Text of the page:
We didn't just watch the unaired season finale of Joss Whedon's Dollhouse — we heard from Whedon himself what it actually means. Post-apocalyptic mayhem, Felicia Day and hints for the Dollhouse's future below. Plus — oh yeah — spoilers.
So Dollhouse's now-legendary episode "Epitaph One" takes place in the dark future world of 2019, where something has gone horribly wrong. There are "butchers" killing everyone and people are being randomly imprinted with new personalities. Eventually, we learn that somehow the Dollhouse's mind-wiping tech became mobile, so that now if you go near any piece of technology, you risk being imprinted with a new personality and losing yourself forever.
We follow a team of scruffy survivalists, as they search for a haven underground away from the signals that steal your brain. The cynical guy, Zone, says the young idealistic leader "loves the sound of his own voice." "We all love the sound of our own voices," says Felicia Day. "That's why we're here. To keep our own voices." The survivalists stumble onto the Dollhouse, still intact deep underground, and manage to turn the power back on.
They find Topher's mind-imprinting chair, and put a zombified old guy (whose mind has been wiped) into it, and start loading memories into him, in the hopes that they'll find the secret of a cure for the plague of random imprinting. The memories loaded into the empty guy, Mr. Miller, give us a set of flashbacks showing how the world went to hell — and how the Dollhouse made it happen.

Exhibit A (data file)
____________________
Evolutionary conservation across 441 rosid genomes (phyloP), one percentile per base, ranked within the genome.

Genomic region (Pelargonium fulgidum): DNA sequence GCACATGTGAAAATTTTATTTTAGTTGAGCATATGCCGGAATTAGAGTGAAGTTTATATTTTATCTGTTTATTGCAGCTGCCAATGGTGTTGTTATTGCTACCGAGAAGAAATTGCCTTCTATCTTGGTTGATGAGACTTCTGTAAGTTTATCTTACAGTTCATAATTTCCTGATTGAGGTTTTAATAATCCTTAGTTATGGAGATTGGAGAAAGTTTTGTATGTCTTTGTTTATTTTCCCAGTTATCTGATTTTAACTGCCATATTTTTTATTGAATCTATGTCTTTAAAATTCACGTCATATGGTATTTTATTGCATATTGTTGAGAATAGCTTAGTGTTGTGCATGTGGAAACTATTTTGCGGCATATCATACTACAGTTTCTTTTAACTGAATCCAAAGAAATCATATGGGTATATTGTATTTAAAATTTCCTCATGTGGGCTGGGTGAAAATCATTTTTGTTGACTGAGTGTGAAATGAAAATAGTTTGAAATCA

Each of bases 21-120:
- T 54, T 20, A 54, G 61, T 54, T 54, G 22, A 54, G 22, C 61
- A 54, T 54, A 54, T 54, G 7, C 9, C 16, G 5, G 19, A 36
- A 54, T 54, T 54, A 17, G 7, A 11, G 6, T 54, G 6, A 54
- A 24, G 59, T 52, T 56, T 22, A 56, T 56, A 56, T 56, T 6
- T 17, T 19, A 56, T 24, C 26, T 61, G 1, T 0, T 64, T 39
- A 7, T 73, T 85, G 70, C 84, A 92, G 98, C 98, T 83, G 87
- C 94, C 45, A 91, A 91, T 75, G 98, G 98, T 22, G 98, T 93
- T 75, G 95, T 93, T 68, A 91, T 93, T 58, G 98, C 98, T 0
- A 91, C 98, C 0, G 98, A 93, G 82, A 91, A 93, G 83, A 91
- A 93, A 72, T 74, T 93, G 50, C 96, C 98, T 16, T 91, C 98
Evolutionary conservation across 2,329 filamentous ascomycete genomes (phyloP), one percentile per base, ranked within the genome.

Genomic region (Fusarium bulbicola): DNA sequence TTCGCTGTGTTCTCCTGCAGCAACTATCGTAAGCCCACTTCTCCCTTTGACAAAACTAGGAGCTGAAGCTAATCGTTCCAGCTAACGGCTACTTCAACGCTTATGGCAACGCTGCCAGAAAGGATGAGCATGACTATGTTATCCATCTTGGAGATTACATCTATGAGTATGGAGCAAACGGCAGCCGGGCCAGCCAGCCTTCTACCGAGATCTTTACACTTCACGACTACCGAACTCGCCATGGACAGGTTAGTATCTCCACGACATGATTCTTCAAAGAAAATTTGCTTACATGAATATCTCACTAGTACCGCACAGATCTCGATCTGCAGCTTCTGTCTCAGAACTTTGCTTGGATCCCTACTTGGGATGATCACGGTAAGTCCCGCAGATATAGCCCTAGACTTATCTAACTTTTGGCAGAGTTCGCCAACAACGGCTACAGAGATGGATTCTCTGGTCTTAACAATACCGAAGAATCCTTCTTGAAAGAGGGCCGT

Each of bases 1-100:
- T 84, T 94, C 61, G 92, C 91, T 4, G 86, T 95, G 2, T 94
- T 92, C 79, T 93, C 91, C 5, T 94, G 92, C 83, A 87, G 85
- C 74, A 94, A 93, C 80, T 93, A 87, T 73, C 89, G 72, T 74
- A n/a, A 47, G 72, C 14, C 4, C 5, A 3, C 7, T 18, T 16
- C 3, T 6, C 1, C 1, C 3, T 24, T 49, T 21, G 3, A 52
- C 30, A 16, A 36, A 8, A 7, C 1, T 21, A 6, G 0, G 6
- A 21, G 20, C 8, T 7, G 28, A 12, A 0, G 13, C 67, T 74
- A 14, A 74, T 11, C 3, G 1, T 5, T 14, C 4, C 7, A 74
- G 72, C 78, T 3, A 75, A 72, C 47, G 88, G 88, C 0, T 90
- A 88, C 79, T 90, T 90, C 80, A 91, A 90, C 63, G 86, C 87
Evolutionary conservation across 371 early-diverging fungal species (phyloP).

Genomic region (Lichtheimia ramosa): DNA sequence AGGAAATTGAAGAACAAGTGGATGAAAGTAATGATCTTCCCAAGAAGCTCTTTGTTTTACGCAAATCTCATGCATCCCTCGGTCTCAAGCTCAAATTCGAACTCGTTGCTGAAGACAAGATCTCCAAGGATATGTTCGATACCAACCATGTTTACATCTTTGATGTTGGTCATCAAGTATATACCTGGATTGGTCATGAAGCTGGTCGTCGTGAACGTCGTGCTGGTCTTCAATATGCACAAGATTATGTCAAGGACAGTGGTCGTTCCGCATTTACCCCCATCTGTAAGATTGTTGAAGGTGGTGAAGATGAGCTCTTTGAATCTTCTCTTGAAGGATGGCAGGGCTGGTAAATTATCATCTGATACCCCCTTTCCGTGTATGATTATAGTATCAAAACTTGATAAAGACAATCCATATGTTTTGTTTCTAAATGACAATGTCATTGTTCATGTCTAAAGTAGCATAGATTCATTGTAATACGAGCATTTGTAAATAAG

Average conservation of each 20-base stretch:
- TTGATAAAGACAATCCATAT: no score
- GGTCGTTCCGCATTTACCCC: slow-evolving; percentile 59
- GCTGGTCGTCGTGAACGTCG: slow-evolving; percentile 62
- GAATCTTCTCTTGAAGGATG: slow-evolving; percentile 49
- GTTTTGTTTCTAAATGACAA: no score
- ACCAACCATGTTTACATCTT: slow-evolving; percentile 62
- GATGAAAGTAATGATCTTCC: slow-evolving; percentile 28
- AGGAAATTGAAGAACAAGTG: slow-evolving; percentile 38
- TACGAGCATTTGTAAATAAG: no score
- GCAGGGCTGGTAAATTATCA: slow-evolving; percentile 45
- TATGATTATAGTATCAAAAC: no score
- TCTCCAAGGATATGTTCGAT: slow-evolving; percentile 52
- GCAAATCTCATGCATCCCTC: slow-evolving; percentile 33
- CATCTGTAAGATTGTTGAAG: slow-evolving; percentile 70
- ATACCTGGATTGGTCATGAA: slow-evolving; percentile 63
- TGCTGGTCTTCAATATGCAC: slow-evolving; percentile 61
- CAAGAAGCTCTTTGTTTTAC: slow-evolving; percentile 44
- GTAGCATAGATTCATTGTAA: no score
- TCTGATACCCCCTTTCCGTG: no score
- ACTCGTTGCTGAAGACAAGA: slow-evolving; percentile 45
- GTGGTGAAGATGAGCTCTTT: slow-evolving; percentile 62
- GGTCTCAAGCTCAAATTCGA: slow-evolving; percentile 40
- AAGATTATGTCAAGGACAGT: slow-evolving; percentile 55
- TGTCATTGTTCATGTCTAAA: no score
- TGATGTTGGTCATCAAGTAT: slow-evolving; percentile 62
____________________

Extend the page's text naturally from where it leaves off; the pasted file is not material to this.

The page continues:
As Zone the cynical guy says, "You mean to tell me the tech that punk-kicked the ass of mankind was originally designed to make more believable hookers?"
It turns out it all started long before the show began — until Topher came to work at the Dollhouse, it took two hours to load a personality into a mind-blanked "Active," making the process of imprinting cumbersome and slow. But Topher says he can do it in five mintues, by loading the persona and all the memories "teleologically." And he wants a fridge, throw pillows, and a whole bunch of other dorm-room goodies, annoying Mr. Dominic no end.
"Cities don't burn because people got smarter," says Dominic in a bit of unfortunate foreshadowing (or past-shadowing, since we've already seen the city burning). "They burn because somebody lost control over them."